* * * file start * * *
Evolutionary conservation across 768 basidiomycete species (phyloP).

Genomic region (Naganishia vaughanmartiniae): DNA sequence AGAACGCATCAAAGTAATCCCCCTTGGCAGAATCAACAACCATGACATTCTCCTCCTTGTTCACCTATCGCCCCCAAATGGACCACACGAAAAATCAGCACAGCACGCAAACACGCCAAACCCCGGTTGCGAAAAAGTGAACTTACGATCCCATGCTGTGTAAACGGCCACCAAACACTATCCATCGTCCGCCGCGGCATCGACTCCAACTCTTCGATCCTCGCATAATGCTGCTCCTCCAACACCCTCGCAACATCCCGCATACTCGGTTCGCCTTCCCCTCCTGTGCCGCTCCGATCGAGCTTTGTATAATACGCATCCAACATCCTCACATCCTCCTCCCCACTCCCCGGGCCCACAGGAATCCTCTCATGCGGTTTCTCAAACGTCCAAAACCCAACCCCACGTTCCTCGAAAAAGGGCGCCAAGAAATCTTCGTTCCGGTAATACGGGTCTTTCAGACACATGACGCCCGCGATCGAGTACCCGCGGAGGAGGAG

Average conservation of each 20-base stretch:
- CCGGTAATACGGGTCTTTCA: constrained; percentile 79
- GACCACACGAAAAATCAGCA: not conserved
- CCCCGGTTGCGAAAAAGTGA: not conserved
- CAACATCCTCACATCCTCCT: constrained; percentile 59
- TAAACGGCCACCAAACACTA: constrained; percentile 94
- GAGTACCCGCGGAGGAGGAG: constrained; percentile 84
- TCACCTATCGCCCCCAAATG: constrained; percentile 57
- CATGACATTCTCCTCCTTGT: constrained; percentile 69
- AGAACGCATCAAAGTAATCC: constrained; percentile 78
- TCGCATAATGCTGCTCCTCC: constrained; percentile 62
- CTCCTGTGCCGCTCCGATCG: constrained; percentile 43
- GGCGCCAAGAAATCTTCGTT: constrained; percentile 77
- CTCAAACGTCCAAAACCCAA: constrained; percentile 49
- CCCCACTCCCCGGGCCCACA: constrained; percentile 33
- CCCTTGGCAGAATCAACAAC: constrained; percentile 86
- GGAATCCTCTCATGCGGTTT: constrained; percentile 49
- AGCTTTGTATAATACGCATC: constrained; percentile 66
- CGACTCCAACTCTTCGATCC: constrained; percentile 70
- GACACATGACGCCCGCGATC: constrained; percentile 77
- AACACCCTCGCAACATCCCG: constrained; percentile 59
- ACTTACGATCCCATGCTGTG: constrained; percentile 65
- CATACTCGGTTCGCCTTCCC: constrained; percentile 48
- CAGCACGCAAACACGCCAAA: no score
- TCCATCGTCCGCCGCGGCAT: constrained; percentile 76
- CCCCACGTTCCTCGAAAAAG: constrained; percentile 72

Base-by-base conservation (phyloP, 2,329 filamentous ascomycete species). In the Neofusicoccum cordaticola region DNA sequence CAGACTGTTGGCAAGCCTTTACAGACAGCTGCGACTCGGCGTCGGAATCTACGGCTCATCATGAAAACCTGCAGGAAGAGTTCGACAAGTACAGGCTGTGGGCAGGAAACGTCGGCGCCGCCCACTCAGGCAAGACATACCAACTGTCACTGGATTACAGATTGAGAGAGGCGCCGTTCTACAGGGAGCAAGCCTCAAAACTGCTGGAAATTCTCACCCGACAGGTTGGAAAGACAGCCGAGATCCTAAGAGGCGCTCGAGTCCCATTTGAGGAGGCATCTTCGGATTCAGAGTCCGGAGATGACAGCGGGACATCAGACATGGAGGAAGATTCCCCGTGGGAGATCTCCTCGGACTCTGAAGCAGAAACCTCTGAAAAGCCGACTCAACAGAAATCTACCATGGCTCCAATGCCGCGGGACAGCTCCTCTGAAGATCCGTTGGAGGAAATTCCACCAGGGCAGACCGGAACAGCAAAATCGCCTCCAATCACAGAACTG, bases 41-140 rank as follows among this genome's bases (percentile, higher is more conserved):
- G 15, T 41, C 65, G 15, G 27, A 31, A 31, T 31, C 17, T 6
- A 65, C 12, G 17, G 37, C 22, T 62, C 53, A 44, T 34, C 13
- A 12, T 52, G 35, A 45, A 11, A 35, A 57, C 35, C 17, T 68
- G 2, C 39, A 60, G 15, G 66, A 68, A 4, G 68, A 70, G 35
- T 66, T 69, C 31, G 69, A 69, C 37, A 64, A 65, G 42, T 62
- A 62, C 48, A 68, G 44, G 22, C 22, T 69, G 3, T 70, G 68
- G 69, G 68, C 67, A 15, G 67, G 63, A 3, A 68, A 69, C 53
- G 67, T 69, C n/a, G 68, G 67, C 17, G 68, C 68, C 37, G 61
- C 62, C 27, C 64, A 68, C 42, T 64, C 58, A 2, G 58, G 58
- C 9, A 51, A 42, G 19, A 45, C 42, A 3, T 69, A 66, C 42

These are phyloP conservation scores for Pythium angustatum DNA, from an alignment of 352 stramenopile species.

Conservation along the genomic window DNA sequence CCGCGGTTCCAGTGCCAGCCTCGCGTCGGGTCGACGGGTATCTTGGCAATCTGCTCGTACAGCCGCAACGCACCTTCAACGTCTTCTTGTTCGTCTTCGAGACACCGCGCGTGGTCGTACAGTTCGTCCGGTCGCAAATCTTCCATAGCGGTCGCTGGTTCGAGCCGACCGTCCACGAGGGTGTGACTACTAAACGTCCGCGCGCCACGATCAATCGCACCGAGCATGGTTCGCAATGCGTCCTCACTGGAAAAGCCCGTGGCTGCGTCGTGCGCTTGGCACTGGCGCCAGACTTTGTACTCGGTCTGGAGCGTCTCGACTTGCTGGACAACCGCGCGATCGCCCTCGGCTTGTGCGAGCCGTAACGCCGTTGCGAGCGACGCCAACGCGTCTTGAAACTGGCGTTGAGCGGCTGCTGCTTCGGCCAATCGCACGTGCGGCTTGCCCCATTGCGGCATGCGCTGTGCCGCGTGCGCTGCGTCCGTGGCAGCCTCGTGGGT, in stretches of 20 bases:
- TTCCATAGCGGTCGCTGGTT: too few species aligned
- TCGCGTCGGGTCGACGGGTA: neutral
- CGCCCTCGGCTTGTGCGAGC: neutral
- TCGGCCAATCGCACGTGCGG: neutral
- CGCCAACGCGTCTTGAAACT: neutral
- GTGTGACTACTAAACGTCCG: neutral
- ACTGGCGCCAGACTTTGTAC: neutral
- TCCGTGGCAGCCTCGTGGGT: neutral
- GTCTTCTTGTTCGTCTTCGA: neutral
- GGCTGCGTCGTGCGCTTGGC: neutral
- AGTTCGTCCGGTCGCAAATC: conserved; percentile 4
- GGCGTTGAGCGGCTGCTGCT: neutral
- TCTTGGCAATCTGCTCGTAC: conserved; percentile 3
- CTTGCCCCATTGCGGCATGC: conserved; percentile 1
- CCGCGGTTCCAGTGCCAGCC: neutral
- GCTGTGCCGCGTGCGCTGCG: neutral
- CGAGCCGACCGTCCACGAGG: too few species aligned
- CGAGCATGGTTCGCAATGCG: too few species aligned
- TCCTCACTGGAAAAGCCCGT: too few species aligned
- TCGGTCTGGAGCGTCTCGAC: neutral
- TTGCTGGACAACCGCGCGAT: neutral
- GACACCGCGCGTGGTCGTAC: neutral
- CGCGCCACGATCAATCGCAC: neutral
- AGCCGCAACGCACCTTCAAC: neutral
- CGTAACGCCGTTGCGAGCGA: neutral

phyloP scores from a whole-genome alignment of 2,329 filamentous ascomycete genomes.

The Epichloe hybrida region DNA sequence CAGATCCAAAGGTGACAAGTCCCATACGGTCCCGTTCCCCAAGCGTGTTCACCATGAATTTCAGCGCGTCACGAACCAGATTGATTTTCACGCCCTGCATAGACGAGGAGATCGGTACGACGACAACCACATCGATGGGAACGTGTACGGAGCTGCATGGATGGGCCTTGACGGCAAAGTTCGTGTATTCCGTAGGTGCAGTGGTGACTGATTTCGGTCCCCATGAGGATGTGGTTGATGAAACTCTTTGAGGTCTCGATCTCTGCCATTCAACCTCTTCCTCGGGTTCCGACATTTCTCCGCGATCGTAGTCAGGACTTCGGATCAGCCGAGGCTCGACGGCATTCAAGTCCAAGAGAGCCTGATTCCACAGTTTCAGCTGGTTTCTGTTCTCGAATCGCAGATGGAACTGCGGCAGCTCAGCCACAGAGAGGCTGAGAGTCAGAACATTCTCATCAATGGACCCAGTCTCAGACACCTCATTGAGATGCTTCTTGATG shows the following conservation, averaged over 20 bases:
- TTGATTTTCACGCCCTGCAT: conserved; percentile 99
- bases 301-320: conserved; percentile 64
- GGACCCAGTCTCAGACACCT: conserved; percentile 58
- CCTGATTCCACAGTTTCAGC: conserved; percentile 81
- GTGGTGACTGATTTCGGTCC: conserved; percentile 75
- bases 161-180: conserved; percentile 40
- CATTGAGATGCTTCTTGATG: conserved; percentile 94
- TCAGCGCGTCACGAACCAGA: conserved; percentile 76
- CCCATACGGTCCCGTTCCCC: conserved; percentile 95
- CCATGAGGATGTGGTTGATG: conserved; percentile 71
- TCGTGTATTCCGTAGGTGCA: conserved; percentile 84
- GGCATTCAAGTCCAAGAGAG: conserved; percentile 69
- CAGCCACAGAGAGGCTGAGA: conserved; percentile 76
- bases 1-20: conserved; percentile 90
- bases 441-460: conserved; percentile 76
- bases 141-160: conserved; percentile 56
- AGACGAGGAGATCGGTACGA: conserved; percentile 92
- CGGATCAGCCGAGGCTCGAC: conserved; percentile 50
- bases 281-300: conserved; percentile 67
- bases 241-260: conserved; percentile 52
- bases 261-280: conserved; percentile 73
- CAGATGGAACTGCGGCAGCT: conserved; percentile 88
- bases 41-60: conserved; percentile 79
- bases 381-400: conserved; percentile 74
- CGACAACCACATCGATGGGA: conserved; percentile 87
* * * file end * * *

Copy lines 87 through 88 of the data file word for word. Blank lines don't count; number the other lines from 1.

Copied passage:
- bases 281-300: conserved; percentile 67
- bases 241-260: conserved; percentile 52